Idiopathic pulmonary fibrosis is a chronic, progressive fibrotic interstitial lung disease of unknown origin. It is a difficult disease to diagnose and often requires the collaborative expertise of a consultant respiratory physician, radiologist and histopathologist to reach a consensus diagnosis. Most people with idiopathic pulmonary fibrosis experience symptoms of breathlessness, which may initially be only on exertion. Cough, with or without sputum, is a common symptom. Over time, these symptoms are associated with a decline in lung function, reduced quality of life and ultimately death.

The median survival for people with idiopathic pulmonary fibrosis in the UK is approximately 3 years from the time of diagnosis. However, about 20% of people with the disease survive for more than 5 years. The rate of disease progression can vary greatly. A person's prognosis is difficult to estimate at the time of diagnosis and may only become apparent after a period of careful follow-up.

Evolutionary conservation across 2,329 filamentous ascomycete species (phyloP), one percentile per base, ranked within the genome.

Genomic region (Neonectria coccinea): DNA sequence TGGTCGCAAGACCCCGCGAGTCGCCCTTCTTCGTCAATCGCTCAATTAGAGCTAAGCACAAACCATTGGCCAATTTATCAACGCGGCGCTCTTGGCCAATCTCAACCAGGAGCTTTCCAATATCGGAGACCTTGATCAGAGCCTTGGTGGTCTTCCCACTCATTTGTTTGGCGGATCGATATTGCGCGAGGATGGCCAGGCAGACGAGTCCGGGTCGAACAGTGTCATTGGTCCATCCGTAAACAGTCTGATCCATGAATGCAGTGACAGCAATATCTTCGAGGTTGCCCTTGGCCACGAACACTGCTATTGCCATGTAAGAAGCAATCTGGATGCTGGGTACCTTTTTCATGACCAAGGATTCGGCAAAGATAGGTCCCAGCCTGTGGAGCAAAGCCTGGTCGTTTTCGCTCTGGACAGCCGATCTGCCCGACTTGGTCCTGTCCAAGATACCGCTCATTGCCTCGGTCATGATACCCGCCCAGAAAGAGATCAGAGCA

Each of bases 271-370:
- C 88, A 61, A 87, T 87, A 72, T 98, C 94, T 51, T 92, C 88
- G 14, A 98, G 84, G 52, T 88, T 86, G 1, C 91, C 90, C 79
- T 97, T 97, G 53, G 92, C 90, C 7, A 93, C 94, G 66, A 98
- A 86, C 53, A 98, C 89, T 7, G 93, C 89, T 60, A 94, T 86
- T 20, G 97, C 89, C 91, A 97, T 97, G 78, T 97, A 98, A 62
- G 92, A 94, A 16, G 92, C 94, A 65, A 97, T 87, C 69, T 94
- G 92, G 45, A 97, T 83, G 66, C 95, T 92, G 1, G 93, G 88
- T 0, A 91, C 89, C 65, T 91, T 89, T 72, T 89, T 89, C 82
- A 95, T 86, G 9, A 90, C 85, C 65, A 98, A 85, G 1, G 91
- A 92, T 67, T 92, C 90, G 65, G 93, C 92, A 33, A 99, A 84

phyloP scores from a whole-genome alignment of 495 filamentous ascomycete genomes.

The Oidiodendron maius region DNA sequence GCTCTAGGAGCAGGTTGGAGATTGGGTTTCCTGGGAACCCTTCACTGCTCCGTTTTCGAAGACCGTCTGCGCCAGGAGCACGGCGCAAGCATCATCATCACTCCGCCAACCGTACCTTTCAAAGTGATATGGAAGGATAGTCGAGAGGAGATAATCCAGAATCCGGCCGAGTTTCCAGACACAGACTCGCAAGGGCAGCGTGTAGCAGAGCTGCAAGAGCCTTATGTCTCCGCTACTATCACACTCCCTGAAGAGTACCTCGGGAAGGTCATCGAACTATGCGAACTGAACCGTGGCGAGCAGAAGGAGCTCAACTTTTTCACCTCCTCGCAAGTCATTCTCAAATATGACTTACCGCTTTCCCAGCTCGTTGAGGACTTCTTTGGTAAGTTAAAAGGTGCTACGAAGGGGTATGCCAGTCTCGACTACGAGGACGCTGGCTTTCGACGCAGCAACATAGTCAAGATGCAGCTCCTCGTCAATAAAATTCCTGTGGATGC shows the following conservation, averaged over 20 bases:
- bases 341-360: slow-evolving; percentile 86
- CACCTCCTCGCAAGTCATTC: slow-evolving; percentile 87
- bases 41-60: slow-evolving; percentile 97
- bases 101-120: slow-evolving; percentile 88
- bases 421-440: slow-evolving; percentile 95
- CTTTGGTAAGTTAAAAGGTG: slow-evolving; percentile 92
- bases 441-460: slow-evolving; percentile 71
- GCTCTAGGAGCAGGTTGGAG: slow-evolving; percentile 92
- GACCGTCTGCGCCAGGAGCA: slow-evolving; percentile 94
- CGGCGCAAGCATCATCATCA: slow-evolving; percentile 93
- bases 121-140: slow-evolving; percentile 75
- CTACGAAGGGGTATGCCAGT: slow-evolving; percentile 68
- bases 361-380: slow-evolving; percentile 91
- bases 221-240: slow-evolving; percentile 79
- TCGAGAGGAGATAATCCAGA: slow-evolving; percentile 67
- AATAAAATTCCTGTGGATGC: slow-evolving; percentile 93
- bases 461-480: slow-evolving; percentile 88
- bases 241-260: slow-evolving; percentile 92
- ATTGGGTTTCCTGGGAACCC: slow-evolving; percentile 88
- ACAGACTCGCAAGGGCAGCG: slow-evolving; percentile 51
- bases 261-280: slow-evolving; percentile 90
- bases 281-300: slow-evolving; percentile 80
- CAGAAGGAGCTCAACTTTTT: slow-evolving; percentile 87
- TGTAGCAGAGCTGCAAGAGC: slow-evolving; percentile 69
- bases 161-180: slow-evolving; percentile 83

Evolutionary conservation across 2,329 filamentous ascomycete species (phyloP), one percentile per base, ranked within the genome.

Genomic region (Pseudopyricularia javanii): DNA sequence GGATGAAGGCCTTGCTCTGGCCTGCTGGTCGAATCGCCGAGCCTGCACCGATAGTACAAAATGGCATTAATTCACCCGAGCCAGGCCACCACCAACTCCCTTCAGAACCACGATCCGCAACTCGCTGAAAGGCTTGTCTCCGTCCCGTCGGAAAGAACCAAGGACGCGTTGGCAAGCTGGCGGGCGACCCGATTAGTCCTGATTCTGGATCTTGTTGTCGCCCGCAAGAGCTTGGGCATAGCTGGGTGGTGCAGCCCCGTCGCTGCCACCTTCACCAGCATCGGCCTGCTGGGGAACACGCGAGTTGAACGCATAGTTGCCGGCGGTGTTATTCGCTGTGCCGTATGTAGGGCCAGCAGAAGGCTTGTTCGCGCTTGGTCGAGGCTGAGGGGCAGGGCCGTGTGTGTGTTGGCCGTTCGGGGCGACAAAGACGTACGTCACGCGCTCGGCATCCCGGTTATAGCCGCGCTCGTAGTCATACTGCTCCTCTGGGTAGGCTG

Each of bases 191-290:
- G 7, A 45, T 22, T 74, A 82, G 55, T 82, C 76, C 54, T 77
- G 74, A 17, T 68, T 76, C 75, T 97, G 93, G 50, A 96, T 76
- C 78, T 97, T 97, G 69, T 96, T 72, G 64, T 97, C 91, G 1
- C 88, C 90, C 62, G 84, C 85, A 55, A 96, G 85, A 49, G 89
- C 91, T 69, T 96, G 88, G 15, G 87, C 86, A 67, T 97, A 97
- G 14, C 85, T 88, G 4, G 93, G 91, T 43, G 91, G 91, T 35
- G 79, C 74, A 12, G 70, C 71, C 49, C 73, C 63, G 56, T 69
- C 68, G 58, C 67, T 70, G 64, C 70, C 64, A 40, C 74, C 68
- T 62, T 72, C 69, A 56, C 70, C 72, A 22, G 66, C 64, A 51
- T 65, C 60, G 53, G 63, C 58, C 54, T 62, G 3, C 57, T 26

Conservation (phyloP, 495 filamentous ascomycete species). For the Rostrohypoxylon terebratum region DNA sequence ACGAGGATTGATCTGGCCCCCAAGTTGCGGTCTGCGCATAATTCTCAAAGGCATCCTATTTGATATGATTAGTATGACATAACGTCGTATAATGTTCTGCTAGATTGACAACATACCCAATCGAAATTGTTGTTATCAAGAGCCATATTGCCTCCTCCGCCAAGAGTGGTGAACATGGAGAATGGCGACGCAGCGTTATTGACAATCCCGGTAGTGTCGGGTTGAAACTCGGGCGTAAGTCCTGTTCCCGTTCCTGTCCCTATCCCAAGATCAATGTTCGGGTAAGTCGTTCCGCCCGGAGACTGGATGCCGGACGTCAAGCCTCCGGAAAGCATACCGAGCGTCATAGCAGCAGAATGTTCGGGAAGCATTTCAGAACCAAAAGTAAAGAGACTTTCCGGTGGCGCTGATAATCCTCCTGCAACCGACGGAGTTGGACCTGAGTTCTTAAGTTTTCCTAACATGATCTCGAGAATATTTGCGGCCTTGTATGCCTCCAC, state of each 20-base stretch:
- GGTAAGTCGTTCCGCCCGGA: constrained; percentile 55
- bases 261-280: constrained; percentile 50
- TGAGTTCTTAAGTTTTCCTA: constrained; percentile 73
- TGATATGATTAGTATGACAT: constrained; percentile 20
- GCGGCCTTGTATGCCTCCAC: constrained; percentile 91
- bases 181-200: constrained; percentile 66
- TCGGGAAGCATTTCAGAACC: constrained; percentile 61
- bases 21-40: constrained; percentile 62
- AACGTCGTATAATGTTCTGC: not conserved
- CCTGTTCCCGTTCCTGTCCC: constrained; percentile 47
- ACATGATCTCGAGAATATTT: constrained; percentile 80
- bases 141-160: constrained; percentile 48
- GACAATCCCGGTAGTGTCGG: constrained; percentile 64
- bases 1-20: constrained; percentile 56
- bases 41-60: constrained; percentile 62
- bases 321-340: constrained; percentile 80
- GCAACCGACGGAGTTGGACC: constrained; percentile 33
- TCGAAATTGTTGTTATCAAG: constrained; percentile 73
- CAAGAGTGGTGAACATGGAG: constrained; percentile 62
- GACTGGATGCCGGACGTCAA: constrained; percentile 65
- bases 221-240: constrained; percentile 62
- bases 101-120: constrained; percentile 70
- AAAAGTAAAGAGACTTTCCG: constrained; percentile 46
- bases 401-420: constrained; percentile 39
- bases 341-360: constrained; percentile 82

This guideline contains recommendations on the diagnosis of idiopathic pulmonary fibrosis and delivery of care to people with idiopathic pulmonary fibrosis, from initial suspicion of the disease and referral to a consultant respiratory physician, to best supportive care and disease-modifying treatments.

The guideline will assume that prescribers will use a drug's summary of product characteristics to inform decisions made with individual patients.

This guideline recommends some drugs for indications for which they do not have a UK marketing authorisation at the date of publication, if there is good evidence to support that use. The prescriber should follow relevant professional guidance, taking full responsibility for the decision. The patient (or those with authority to give consent on their behalf) should provide informed consent, which should be documented. See the General Medical Council's Good practice in prescribing and managing medicines and devices for further information. Where recommendations have been made for the use of drugs outside their licensed indications ('off-label use'), these drugs are noted in the recommendations.

  • National Institute for Health and Care Excellence (NICE)